In Nebraska, 76.7% of families have all available parents working, according to the American Community Survey. With every adult on call to make ends meet, out-of-school care is a major challenge in Nebraska. In fact, it’s the reason many community-based afterschool programs were started.
And while Expanded Learning Opportunities (ELOs) provide so much more than child care, this critical role cannot be overlooked. Without the affordable, high-quality, safe and structured care children receive through their school’s afterschool program, many would have no where to go at 3 pm but home to watch television or roam the streets.
Nebraska’s parents definitely prefer afterschool programs.
ELOs provide parents with peace of mind that comes from knowing that their children are in a safe and productive environment. The peace of mind that they need to be the productive workers powering Nebraska’s economy.
Nationally, parents from low-income and minority families report more problems finding available, affordable and quality afterschool and summer opportunities than their counterparts in other economic/ethnic categories.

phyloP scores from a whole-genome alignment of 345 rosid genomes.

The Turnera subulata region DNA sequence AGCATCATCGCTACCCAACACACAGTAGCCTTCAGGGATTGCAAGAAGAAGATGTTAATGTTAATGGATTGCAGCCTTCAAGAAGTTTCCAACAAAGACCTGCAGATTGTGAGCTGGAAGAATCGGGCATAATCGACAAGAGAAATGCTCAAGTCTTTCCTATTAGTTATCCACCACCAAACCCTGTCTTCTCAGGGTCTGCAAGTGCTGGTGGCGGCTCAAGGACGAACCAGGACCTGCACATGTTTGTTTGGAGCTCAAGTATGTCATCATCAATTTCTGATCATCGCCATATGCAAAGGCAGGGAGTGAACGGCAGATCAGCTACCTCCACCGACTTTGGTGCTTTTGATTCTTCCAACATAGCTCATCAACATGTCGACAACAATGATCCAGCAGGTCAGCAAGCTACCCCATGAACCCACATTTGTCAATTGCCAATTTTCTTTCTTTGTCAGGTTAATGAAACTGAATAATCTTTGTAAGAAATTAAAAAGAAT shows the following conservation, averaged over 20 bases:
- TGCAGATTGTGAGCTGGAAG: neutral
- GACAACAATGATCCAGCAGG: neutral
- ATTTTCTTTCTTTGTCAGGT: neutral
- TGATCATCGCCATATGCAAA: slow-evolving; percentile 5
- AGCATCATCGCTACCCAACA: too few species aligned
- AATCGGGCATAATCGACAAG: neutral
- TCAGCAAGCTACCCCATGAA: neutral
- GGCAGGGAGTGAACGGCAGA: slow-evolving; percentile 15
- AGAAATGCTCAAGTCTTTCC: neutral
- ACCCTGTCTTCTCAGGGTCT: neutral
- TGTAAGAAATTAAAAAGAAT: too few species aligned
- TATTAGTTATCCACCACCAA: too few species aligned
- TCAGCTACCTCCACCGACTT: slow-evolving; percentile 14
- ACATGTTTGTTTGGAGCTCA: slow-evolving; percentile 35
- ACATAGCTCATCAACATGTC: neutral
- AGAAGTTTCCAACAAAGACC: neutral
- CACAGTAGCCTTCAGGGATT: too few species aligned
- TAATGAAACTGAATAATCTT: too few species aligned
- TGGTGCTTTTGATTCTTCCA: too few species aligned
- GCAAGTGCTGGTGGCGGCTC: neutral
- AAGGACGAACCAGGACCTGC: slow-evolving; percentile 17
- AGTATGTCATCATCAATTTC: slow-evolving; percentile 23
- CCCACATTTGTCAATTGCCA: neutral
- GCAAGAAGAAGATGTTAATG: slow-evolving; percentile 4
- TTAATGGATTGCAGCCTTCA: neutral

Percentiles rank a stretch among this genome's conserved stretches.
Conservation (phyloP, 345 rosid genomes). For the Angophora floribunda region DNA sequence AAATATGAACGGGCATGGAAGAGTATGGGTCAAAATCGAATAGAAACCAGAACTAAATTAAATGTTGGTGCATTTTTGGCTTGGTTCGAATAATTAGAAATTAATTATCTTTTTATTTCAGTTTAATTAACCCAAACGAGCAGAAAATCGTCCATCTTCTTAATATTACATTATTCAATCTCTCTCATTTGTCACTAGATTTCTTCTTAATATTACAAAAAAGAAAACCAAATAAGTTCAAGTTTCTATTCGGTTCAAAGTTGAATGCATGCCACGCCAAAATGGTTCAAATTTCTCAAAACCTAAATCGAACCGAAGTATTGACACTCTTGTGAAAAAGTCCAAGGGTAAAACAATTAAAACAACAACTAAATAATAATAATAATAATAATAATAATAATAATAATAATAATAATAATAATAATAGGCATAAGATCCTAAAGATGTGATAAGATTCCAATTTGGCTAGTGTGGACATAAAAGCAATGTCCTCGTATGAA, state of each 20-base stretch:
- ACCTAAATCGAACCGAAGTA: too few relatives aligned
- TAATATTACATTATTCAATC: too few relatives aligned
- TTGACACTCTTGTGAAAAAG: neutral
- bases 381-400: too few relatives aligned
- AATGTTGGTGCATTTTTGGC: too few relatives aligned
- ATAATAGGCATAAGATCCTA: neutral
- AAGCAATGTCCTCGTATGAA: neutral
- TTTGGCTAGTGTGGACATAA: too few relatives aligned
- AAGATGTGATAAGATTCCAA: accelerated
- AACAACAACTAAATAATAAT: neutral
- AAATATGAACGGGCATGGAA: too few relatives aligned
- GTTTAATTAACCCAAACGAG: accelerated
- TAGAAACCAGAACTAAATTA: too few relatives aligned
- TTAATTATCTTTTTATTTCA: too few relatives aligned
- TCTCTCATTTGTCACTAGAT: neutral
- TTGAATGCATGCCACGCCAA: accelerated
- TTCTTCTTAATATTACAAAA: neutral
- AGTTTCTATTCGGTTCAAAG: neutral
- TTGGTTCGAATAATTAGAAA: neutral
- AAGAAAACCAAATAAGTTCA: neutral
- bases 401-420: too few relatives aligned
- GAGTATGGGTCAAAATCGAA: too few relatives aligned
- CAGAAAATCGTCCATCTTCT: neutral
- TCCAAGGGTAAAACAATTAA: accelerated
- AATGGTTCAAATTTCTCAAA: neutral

Low‐income and minority parents are much more likely than higher‐income and white parents to say they value and yet have trouble finding high‐quality, convenient and affordable afterschool and summer learning programs for their children. (Public Agenda, 2004 & Afterschool Alliance: America After 3PM – Special Report on Summer, 2010)
An evaluation found that 74 percent of parents agreed that afterschool programs made it easier to keep their jobs, and 73 percent agreed that they missed less work now compared to before their child became involved in the program. (Policy Study Associates, Inc, 2009).
What does this tell us? Aside from helping kids improve their academic performance and workforce readiness, ELOs play a critical role in helping families maintain their economic stability.
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